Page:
After: A rock wall and strategically placed boulders create a new bed for plants and trees that don’t overwhelm the entryway. Now, the area is better tied to the existing bed, and there’s also an expanded mulched area with new plants.
Finish this type of trench lawn edging by covering the area with some type of mulch. A mulch layer helps keep weeds from sprouting in the uncovered soil and prevents soil erosion from the planting bed itself. If your trench area is shallow, you can run your lawn mower along the bed edge by dropping one wheel into the trench. This eliminates any need for string trimming the lawn edge.
Winter mulch is one of the best things you can do to help improve soil for the long term. A winter mulch layer protects plant roots, a boon with plants prone to frost heave. Mulch also keeps soil warm longer, which means worms stay active longer into the season, continuing to improve the soil through their burrowing activities.
The recommended mulch depth is 3-4 inches for medium to coarse textured materials, says experts with The Morton Arboretum. Spread mulch under trees, shrubs and throughout planting beds, as seen at this home, handcrafted by OakBridge Timber Framing, on a 5-acre lot on the shores of Lake Erie, Ohio.
Draft conical forms of dwarf Alberta spruce to add vertical elements to plantings. In this bed, dwarf Alberta spruce towers neatly above drifts of lavender. Both plants crave well-drained soil, which this gravel mulched bed provides. In winter, when the lavender is resting, the spruce takes center stage, adding color and height all winter long.
A winter mulch can be a gardener’s best friend, especially around new additions to the landscape. That extra mulch layer can help prevent frost heave around new plants that may not have an extensive root system to help keep them anchored in soil as it freezes and thaws. Put a 2-inch-thick layer around the base of plants to insulate roots and
Rather than fill the empty space of the planting beds with an array of flowers and shrubs, the designer chose to emphasize the unique boxwood shapes by planting them far apart. A simple, neat layer of mulch ensures the focus remains on the artistic topiary element and deters the growth of weeds.
Natural stone steps connect paver patios in this gorgeous backyard. Stones create a bed for a pond bordered by planted shrubs lined in a mulched area. The patio pathway leads to a seating area and descends slightly to a fire pit with additional seating.
An outstanding mulch that’s free for the taking, shredded fall leaves provide a great alternative for informal planting beds, vegetable gardens and shade gardens. As leaves decompose, they add fantastic organic matter to soil. Slugs tend to like shredded leaves, so use caution applying them around slug favorites like hosta or leaf lettuce. Expect leaves to last from one to two growing seasons. Always shred leaves with a mower or leaf vac before using them as mulch.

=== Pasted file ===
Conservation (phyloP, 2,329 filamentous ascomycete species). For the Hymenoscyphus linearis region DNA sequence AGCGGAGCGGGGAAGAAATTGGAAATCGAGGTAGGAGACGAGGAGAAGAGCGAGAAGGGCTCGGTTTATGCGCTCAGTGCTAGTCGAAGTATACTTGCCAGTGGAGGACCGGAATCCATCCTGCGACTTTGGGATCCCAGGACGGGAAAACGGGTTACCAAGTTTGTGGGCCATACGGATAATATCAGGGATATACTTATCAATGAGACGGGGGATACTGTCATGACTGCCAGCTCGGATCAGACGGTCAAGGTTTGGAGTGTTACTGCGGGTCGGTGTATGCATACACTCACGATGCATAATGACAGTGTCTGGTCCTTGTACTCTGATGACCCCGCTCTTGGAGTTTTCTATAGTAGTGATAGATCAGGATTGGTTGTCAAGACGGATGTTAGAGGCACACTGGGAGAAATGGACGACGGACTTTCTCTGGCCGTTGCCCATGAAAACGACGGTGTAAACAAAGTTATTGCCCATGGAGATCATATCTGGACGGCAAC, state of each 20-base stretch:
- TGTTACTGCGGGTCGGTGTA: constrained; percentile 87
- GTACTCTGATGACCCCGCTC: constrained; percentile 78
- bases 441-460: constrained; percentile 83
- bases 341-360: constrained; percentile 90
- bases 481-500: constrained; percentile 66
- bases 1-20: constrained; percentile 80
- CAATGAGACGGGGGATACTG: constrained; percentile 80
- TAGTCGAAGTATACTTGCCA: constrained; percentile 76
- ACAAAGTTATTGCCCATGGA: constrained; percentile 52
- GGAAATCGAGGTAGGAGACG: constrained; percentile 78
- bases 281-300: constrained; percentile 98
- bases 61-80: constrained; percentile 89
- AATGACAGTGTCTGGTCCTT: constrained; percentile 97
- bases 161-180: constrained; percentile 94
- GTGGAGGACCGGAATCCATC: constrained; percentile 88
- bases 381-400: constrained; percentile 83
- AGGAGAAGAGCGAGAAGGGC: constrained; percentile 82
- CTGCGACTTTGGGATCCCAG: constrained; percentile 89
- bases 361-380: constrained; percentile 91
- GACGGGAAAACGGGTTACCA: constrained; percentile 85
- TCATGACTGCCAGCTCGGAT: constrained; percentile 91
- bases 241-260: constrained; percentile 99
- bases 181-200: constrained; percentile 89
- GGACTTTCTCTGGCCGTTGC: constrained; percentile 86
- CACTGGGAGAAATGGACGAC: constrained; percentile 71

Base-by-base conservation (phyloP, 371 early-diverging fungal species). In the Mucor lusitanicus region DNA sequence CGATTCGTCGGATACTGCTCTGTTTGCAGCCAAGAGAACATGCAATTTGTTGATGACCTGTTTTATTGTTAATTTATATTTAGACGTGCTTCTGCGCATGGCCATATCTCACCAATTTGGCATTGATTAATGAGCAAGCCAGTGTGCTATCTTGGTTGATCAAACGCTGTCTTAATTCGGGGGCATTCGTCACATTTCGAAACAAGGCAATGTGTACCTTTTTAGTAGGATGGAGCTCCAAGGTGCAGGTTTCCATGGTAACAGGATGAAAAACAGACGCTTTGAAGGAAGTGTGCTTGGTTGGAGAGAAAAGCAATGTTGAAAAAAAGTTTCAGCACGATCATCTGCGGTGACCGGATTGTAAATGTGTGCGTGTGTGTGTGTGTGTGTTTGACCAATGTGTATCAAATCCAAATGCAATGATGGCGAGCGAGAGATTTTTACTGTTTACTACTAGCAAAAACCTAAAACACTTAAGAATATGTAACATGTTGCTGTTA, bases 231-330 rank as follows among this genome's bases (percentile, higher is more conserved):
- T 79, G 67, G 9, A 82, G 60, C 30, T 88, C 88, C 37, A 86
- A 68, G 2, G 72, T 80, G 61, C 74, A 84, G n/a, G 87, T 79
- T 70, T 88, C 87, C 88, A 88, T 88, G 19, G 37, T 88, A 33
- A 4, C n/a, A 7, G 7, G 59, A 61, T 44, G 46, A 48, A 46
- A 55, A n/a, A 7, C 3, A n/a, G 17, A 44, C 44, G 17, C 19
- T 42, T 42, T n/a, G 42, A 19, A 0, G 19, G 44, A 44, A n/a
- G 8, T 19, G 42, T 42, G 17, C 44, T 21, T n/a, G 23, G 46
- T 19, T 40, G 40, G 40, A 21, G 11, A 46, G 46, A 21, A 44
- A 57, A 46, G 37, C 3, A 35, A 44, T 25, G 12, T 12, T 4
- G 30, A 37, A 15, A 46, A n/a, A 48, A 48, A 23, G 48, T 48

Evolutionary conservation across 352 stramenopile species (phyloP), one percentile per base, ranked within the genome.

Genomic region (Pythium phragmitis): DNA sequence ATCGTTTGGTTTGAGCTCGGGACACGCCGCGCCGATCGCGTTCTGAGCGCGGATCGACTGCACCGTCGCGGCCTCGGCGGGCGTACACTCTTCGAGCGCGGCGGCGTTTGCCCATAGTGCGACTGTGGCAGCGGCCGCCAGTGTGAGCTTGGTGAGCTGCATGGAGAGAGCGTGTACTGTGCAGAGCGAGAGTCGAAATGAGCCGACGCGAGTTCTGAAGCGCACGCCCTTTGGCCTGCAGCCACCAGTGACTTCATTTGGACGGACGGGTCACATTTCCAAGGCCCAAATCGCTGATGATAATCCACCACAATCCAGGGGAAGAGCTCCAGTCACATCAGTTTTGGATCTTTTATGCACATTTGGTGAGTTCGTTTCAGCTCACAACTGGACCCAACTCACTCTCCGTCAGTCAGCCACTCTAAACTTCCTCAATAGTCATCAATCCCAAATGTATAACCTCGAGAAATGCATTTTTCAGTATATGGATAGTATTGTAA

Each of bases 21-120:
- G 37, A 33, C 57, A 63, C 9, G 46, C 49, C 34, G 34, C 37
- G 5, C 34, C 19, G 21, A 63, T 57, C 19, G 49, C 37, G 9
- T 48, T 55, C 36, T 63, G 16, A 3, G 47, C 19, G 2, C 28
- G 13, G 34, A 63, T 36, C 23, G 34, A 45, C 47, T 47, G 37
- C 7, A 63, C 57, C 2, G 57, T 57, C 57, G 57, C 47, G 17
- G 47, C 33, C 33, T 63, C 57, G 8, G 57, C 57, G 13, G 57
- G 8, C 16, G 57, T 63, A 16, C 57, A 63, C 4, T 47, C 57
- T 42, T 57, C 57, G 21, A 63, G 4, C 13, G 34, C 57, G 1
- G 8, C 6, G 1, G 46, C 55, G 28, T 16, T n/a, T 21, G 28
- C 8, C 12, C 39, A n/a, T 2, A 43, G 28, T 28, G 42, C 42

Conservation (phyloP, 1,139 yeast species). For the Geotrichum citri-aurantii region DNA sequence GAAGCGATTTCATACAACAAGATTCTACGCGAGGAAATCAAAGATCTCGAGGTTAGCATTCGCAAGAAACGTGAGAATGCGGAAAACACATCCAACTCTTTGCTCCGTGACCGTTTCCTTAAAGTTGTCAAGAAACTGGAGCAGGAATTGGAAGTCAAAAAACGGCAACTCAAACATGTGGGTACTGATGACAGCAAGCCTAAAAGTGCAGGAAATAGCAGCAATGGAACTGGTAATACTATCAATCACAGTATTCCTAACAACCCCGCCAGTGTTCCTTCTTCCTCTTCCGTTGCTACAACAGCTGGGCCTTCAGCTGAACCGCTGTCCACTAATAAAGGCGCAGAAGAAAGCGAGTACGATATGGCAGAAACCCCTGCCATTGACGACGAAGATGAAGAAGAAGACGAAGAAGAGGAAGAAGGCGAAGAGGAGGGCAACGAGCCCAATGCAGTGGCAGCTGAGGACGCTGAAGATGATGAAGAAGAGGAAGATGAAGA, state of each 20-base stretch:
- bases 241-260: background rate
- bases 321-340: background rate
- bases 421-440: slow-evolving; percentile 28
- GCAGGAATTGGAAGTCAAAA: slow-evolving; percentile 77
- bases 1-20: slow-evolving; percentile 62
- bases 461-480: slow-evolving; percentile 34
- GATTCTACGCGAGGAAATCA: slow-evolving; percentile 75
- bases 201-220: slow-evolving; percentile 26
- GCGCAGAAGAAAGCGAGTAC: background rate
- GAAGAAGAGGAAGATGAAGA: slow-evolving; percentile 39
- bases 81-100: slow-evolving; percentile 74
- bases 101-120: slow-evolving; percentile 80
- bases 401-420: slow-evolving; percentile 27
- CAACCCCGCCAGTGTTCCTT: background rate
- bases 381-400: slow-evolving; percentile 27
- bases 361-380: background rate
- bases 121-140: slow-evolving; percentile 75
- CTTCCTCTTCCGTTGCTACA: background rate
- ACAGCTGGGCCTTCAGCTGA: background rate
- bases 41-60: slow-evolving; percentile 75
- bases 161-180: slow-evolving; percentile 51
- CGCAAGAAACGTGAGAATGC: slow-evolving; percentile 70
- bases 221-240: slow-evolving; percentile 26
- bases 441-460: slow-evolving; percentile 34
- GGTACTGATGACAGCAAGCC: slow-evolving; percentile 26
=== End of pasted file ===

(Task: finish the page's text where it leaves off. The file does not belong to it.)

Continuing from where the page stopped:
Concrete stepping stones laid in a rock bed create a simple and textural walkway up the side of the home and yard. Mulched garden sections add natural decorations and levels of plant life beside the crisp, cut uniform yard. An outdoor living room is situated on the patio complete with stone fireplace and chimney.
What's the best way to make a good first impression when selling your home? Freshen up your home’s curb appeal with mature landscaping and dark-brown mulch or simply invest in two oversized urns to accommodate year-round plantings, as seen on HGTV's Bang for Your Buck.
Don't forget about hidden nooks, such as this spot with a mossy garden gnome. For choosing materials, medium-textured mulch is best because fine particles will pack down and retain moisture, which evaporates before reaching plant roots, according to The Morton Arboretum in Illinois.
This modern, Southwestern style home gets the perfect desert landscape. A gabion wall stands at the back of the yard, next to the foundation of the house to help curb erosion. Small flowerbeds then cascade down the yard along the steps. These beds contain durable plants that can survive the summer heat in this desert climate without much water. Instead of mulch in these beds, the beds are filled with rock to keep from having to grow grass that would require lots of water during the summer months. This way, the home's front yard is completely sustainable.
When tomatoes develop a dark, sunken spot on the bottom, that’s known as blossom end rot. This condition occurs when plants don’t get enough calcium—either because there’s not enough in soil or soil pH is too low for plant roots to absorb calcium. Hot weather and uneven watering also contribute to the problem. The best way to beat blossom end rot is to do a soil test prior to planting, in spring. You might need to add lime or gypsum to increase calcium in soil. During the growing season, water tomato plants regularly and add a mulch layer to maintain soil moisture. Calcium-containing sprays applied to tomato leaves can also help boost calcium levels in the plant. When using calcium sprays, follow directions carefully.